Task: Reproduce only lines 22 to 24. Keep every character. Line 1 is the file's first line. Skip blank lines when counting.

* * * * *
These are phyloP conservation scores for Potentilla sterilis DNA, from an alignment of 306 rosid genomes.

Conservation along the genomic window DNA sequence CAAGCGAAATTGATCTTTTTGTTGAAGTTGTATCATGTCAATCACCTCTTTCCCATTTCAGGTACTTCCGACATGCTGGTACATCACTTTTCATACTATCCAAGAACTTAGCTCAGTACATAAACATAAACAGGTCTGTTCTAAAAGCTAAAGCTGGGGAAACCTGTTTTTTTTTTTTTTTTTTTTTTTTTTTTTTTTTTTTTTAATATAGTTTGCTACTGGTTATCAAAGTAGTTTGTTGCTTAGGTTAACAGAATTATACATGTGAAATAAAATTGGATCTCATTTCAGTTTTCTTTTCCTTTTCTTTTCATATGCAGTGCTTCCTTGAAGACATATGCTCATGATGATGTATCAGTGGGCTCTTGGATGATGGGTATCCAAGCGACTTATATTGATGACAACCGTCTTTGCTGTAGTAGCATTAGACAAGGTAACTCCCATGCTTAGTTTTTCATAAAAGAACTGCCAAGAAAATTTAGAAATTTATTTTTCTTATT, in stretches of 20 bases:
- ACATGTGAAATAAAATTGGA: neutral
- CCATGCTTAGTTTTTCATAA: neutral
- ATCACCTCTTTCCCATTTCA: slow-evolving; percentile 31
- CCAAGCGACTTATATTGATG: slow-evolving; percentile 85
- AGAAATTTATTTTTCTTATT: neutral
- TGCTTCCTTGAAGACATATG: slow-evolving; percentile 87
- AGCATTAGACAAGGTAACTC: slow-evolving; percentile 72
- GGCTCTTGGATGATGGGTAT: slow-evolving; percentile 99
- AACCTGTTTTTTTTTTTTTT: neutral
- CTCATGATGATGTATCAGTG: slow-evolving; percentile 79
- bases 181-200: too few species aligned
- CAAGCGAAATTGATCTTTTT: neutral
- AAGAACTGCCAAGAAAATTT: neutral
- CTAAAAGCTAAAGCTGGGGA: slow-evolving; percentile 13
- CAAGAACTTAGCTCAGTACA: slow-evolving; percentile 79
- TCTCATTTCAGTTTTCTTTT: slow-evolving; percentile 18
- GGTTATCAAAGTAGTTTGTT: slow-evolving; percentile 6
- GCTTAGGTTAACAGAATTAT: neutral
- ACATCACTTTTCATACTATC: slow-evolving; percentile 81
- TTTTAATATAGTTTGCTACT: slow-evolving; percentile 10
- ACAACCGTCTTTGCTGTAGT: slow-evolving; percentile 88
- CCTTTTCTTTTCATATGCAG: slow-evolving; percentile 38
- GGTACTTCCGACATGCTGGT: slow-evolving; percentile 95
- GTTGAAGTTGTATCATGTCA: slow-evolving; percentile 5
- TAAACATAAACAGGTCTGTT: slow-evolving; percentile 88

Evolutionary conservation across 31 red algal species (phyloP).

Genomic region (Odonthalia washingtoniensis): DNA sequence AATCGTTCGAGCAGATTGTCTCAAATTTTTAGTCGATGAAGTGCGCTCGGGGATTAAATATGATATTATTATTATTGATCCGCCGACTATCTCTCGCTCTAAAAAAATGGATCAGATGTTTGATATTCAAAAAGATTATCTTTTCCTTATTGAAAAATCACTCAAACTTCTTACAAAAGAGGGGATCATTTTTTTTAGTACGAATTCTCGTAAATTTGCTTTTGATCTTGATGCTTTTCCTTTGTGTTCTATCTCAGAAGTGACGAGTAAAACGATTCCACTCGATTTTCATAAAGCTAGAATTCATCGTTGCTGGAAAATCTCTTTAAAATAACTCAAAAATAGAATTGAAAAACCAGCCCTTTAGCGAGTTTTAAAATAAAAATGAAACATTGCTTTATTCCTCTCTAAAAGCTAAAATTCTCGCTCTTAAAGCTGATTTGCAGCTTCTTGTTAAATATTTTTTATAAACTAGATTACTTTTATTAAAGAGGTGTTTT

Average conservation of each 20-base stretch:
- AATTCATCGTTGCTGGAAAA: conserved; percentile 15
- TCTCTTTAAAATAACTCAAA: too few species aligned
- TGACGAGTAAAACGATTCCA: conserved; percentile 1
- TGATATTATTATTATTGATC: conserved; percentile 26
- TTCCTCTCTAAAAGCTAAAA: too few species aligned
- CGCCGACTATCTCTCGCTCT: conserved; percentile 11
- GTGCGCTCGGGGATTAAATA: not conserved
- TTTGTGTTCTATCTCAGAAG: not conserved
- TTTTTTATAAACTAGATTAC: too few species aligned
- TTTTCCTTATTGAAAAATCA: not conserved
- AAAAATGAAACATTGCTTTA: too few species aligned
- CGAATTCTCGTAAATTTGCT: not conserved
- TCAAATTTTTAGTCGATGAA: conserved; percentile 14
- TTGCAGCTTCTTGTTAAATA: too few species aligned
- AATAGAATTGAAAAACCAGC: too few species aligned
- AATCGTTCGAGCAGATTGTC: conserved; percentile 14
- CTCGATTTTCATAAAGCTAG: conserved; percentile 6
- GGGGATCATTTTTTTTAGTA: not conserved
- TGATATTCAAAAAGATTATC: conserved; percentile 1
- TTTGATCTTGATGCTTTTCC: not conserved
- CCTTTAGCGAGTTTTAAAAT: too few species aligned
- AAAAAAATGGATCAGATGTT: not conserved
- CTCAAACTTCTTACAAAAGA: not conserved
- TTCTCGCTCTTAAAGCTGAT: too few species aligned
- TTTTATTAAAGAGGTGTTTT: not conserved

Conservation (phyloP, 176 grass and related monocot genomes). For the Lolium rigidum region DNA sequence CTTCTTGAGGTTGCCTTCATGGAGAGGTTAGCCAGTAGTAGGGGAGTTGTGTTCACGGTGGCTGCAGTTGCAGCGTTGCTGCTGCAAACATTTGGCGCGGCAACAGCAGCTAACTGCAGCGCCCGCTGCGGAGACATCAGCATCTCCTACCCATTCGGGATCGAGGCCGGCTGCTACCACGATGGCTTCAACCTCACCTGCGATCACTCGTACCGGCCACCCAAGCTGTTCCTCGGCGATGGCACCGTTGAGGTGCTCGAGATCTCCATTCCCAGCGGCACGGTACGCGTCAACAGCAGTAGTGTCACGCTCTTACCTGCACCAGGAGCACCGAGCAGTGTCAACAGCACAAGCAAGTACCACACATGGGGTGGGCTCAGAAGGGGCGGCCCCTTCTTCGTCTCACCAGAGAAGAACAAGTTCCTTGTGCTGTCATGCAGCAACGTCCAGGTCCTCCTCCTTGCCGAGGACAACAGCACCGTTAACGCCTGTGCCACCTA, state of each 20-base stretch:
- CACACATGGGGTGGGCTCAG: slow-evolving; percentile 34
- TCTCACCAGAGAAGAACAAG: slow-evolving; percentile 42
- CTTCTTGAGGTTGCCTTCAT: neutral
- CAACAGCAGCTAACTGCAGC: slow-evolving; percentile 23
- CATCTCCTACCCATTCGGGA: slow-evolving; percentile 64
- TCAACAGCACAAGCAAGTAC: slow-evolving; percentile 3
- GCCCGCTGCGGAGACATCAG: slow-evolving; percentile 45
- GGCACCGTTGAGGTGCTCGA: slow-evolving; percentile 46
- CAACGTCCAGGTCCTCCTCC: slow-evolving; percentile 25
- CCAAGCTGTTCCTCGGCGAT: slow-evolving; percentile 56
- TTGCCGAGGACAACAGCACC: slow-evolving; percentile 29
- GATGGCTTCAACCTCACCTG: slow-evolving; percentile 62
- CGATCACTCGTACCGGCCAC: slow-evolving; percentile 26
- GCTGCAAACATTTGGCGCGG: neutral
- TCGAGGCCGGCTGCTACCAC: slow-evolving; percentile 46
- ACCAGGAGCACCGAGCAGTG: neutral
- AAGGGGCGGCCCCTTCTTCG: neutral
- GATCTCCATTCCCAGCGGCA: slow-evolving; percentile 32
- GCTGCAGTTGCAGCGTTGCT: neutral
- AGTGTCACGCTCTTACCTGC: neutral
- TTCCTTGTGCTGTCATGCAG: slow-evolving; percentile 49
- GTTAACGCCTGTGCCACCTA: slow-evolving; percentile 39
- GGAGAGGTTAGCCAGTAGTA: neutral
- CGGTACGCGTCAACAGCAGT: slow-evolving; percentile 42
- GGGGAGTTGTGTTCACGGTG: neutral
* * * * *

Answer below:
- TTTTAATATAGTTTGCTACT: slow-evolving; percentile 10
- ACAACCGTCTTTGCTGTAGT: slow-evolving; percentile 88
- CCTTTTCTTTTCATATGCAG: slow-evolving; percentile 38